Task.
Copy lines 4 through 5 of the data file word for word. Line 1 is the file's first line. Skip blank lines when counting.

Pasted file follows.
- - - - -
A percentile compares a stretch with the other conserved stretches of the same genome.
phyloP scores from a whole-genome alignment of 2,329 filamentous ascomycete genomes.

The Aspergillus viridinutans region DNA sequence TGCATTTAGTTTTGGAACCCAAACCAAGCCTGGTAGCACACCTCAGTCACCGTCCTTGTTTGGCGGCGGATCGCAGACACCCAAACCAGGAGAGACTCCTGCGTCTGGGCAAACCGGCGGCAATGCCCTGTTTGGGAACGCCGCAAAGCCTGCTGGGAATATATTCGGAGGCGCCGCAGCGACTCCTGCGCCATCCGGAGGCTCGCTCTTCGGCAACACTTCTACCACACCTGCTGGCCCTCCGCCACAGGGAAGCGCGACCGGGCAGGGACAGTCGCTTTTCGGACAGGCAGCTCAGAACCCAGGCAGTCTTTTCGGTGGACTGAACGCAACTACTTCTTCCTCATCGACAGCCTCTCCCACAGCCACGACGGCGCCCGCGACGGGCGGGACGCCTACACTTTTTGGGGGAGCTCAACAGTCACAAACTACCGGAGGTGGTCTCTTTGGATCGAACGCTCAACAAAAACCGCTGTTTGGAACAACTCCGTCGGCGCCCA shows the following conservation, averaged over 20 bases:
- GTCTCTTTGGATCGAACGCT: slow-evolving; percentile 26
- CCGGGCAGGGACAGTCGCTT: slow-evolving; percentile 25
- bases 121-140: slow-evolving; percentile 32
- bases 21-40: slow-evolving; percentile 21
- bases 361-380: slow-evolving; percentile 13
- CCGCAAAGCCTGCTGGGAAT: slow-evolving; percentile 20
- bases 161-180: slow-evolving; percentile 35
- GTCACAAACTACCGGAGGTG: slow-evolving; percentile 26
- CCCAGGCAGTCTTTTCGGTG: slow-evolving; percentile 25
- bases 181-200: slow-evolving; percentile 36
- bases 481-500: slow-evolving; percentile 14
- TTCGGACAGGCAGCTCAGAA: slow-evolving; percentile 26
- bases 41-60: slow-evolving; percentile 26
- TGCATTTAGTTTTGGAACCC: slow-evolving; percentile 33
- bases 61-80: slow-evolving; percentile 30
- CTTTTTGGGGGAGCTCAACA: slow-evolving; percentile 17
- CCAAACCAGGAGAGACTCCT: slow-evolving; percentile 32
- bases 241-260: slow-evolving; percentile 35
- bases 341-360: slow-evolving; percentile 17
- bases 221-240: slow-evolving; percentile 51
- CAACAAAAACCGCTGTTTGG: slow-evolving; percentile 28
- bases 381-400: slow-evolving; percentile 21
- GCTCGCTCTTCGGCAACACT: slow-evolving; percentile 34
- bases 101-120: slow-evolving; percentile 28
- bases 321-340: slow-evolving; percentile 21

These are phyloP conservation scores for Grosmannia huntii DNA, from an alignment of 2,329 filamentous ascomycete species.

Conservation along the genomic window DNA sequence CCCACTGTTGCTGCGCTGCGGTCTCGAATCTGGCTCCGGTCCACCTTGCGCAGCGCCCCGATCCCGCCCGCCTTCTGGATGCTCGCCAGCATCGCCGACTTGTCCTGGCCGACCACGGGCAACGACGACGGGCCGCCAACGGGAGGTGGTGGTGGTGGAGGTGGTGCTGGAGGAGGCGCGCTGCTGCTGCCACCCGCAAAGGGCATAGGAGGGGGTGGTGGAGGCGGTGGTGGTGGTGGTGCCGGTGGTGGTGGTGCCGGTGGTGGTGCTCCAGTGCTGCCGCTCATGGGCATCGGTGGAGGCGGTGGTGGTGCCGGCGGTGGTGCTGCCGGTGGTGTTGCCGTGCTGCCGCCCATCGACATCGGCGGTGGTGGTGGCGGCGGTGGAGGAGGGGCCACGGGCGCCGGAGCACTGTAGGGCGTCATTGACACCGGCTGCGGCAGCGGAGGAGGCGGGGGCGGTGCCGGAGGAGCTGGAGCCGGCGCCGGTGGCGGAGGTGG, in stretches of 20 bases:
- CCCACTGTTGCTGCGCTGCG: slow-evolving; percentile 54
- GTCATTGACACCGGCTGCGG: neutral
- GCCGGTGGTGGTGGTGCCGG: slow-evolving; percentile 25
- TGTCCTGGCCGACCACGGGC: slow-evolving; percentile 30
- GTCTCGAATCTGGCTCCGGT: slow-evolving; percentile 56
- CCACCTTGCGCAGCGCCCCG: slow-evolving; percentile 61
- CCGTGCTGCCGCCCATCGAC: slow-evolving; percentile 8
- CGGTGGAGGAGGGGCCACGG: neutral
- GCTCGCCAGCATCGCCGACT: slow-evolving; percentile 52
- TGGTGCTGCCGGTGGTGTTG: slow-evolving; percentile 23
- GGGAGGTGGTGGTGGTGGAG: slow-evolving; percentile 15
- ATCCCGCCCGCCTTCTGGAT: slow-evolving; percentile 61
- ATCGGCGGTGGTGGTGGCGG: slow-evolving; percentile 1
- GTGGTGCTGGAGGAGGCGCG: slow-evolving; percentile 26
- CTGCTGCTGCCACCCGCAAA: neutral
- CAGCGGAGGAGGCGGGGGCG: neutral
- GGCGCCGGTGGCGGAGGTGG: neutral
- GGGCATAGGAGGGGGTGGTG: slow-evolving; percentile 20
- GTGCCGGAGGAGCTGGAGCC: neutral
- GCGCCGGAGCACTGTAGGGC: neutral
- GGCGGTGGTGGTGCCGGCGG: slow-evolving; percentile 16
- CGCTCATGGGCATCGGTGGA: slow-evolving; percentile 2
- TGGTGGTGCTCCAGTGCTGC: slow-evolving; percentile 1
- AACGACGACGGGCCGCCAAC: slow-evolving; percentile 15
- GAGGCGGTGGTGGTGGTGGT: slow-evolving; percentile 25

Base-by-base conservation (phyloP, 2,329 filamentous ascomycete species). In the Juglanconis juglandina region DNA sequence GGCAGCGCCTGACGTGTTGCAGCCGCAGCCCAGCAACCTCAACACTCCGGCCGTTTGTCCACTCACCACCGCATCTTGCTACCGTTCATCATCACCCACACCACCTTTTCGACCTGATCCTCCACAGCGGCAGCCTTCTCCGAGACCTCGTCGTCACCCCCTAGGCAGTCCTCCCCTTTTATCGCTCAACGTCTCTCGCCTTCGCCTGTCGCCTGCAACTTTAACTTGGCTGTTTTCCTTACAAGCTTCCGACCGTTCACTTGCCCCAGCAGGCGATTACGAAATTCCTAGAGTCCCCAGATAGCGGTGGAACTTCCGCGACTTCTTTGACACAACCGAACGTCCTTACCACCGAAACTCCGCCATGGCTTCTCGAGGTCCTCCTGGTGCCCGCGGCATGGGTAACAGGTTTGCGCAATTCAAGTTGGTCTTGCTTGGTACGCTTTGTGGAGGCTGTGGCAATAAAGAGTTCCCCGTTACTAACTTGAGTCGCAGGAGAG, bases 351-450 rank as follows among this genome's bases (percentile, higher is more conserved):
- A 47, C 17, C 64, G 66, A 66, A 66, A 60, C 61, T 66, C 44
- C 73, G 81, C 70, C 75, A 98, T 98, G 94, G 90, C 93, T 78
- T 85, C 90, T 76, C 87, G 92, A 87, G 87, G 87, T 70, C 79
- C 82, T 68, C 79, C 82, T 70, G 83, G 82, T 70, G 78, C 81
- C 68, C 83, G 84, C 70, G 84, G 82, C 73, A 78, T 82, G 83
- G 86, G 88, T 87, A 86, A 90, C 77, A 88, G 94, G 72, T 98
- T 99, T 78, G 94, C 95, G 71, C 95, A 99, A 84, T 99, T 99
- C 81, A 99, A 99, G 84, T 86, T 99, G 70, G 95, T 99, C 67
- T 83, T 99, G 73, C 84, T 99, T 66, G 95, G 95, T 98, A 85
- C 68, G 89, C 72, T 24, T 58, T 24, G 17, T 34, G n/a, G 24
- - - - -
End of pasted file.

- GTCTCTTTGGATCGAACGCT: slow-evolving; percentile 26
- CCGGGCAGGGACAGTCGCTT: slow-evolving; percentile 25